The inmates at Fremont Correctional Facility in Cañon City are used to church groups coming to the prison to play music. But when the noisy Denver-based hip-hop crew Wheelchair Sports Camp rolled in days before Thanksgiving 2018, the prisoners didn’t know what to make of the band.
Kalyn Heffernan, the high-pitched, heavy-hitting rapper who heads the group, wasn’t preaching about Jesus. Instead, she rapped about her life story in songs like “Hard Out Here for a Gimp” and, between sets, talked about making music, about social justice and about her mistrust of the government. She blasted state violence and the criminal-justice system.
Looking back, she can only guess at how she was able to get away with radical political talk in a state-run institution.
“I have this strange privilege of being able to push boundaries more than most,” Heffernan says. “I’m not considered a threat. I’m a small white woman in a wheelchair. I’m patronized and pitied.”
So she continued, every now and then giving the side-eye to the guards to see if they were going to intervene. They stood by, seeming to enjoy themselves, and chatted with the musicians after the two-hour set.
“We made friends with a lot of the prisoners, a lot of the guards and a lot of the staff,” Heffernan says. “It’s a trip to be inside something you want to dismantle.”
The performance was one of six stops at prisons and community centers on Wheelchair Sports Camp’s Tiny Box tour, a 2018 collaboration with the Music District in Fort Collins and the music-education nonprofit where Heffernan works, Youth on Record.
The Tiny Box tour launched at the nonprofit on November 18. At that show, kids breakdanced, ran around and rapped along. The fall tour included shows and workshops at the Fremont facility, which houses male inmates; La Vista Women’s Correctional Facility and the Youthful Offender System in Pueblo; and community centers on Ute and Navajo tribal land.
The Music District in Fort Collins, a regional music incubator funded by the Bohemian Foundation, helped sponsor the tour through its Detour program, which connects musicians with marginalized communities across the state that rarely get to enjoy live music. Flobots, Isaac Slade of The Fray and Chimney Choir have participated, visiting elder-care facilities and classrooms.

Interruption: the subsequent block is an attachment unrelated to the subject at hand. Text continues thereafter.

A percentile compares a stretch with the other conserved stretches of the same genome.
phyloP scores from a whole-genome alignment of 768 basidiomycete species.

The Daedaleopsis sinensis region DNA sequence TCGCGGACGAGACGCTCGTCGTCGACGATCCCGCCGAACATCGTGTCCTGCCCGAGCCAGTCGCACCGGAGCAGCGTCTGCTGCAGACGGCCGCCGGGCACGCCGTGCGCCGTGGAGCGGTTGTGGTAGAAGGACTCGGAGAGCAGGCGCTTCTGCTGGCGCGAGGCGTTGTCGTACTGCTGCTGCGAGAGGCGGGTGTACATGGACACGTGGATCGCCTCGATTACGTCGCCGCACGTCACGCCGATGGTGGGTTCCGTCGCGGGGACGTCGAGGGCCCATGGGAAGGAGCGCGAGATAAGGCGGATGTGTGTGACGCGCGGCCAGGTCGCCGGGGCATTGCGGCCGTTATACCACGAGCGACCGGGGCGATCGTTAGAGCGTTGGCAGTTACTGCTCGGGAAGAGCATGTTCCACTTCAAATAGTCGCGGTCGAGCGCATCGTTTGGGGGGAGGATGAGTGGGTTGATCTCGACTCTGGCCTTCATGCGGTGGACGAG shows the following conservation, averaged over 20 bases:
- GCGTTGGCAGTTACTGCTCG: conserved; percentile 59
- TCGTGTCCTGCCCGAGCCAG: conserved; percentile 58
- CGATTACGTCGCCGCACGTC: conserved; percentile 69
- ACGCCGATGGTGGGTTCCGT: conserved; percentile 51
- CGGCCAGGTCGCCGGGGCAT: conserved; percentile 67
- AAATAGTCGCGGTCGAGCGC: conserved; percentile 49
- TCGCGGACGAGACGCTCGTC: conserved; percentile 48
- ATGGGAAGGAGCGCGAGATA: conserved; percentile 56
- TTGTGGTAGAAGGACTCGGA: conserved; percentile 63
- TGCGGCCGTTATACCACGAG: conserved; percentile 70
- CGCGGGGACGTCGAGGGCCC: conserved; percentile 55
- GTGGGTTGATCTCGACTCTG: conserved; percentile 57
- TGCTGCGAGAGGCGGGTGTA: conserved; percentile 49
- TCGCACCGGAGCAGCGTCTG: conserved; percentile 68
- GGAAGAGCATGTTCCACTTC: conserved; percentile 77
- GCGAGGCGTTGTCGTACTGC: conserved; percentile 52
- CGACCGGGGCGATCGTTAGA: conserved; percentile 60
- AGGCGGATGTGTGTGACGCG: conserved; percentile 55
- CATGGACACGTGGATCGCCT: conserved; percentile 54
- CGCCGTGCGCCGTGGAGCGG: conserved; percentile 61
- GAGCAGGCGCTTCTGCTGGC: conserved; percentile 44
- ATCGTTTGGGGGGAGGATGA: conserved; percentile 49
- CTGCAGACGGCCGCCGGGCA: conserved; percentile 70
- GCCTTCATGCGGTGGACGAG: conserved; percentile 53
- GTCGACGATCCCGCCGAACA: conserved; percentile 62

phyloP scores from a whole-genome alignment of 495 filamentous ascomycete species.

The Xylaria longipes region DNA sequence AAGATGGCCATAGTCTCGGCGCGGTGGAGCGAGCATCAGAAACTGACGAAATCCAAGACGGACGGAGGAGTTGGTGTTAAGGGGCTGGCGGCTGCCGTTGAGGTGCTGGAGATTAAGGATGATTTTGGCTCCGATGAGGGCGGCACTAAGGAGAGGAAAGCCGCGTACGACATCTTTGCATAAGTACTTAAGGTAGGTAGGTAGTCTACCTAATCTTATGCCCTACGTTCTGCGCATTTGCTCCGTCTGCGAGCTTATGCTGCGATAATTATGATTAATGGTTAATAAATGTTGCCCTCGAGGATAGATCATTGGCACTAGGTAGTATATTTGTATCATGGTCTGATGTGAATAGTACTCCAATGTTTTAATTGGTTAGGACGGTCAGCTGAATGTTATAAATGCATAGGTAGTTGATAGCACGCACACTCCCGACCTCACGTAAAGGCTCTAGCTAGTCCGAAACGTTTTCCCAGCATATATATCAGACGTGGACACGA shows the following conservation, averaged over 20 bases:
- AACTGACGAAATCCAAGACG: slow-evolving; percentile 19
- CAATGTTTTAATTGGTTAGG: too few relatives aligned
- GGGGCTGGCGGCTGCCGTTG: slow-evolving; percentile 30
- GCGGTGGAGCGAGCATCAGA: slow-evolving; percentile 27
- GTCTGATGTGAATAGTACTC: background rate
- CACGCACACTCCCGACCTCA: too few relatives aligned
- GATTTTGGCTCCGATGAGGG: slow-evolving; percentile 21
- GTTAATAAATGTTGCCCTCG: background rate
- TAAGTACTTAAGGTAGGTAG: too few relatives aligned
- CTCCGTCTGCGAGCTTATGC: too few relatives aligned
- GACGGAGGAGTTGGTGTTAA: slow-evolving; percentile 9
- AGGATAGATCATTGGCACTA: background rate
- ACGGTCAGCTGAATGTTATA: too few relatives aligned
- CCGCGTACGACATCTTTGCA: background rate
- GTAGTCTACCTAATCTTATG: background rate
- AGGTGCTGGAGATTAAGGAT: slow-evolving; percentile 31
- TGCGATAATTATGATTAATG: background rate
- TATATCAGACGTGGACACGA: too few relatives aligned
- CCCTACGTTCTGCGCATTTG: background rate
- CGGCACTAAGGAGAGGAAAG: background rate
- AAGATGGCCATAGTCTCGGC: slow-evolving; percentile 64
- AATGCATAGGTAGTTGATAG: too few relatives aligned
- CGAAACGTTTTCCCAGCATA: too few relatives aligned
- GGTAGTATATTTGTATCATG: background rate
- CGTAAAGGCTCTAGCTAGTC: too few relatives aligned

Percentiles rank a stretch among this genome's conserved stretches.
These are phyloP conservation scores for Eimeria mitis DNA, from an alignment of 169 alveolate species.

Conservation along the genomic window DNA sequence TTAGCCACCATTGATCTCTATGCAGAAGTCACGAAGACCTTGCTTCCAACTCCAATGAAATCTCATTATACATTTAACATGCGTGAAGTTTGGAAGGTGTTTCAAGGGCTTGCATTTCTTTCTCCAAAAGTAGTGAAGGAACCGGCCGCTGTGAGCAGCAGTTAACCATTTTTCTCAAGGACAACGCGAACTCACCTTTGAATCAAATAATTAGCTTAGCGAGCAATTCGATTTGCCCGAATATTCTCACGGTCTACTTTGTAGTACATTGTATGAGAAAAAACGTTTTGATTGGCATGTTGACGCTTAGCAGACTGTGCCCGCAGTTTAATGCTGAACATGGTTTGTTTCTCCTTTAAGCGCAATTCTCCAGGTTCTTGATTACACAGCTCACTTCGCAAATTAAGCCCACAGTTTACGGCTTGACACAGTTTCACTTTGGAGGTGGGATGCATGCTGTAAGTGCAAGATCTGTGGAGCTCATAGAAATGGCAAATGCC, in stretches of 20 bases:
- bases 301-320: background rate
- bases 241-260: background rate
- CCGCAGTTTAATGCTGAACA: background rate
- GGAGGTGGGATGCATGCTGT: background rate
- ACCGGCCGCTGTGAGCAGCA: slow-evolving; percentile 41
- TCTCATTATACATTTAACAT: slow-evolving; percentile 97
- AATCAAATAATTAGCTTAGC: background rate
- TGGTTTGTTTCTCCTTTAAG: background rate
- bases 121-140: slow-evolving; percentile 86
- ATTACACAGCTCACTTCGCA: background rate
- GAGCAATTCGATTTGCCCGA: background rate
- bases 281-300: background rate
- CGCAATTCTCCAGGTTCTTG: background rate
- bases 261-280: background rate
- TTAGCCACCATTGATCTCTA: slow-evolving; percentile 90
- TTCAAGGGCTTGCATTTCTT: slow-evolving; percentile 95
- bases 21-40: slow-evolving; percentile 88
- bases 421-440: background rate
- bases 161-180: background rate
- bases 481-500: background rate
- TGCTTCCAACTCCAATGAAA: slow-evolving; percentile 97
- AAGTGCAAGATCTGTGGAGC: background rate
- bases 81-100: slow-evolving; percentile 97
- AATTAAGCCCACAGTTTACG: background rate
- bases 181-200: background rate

In 2017, Heffernan was asked if Wheelchair Sports Camp would be interested in participating.
“My idea was to hit the seedy places of Colorado that we don’t get to go through,” Heffernan recalls. “The wild person that I am, I said, ‘Let’s go through the prisons and tribal lands.’”
Her idea was to start the tour that summer. She began working with the staff at the Music District to set up shows — mostly in rural Colorado, in places like Cañon City, where the prison economy rules the town.
Navigating the bureaucracy to play at prisons was a challenge. The Department of Corrections ran background checks on all of the bandmembers. Every piece of gear they planned to take inside — from XLR cables and adapters to drumsticks and mics — had to be written down on a checklist for guards to review. Then there were the regular headaches that come with any tour, like scheduling dates with bandmates and borrowing equipment to take on the road.
But in June that year, Heffernan decided to join disability activists from ADAPT in a sit-in at Republican Cory Gardner’s Denver office for three days. Refusing to eat, she raised hell and garnered national headlines, demanding that the senator reject Donald Trump’s attempt to repeal the Affordable Care Act.
By the time police dragged the activists away and locked them up, Heffernan hadn’t eaten in more than 36 hours. She was vomiting on herself in jail. She says that prison guards, inspired by ADAPT’s action, sneaked her crackers to settle her stomach.
The arrest and impending court dates forced her to scrap the 2017 prison tour.
She called her Department of Corrections contacts, explained the situation, and they were sympathetic, inviting her back when her legal troubles were resolved. The Music District was also supportive, pledging to fund rescheduled dates.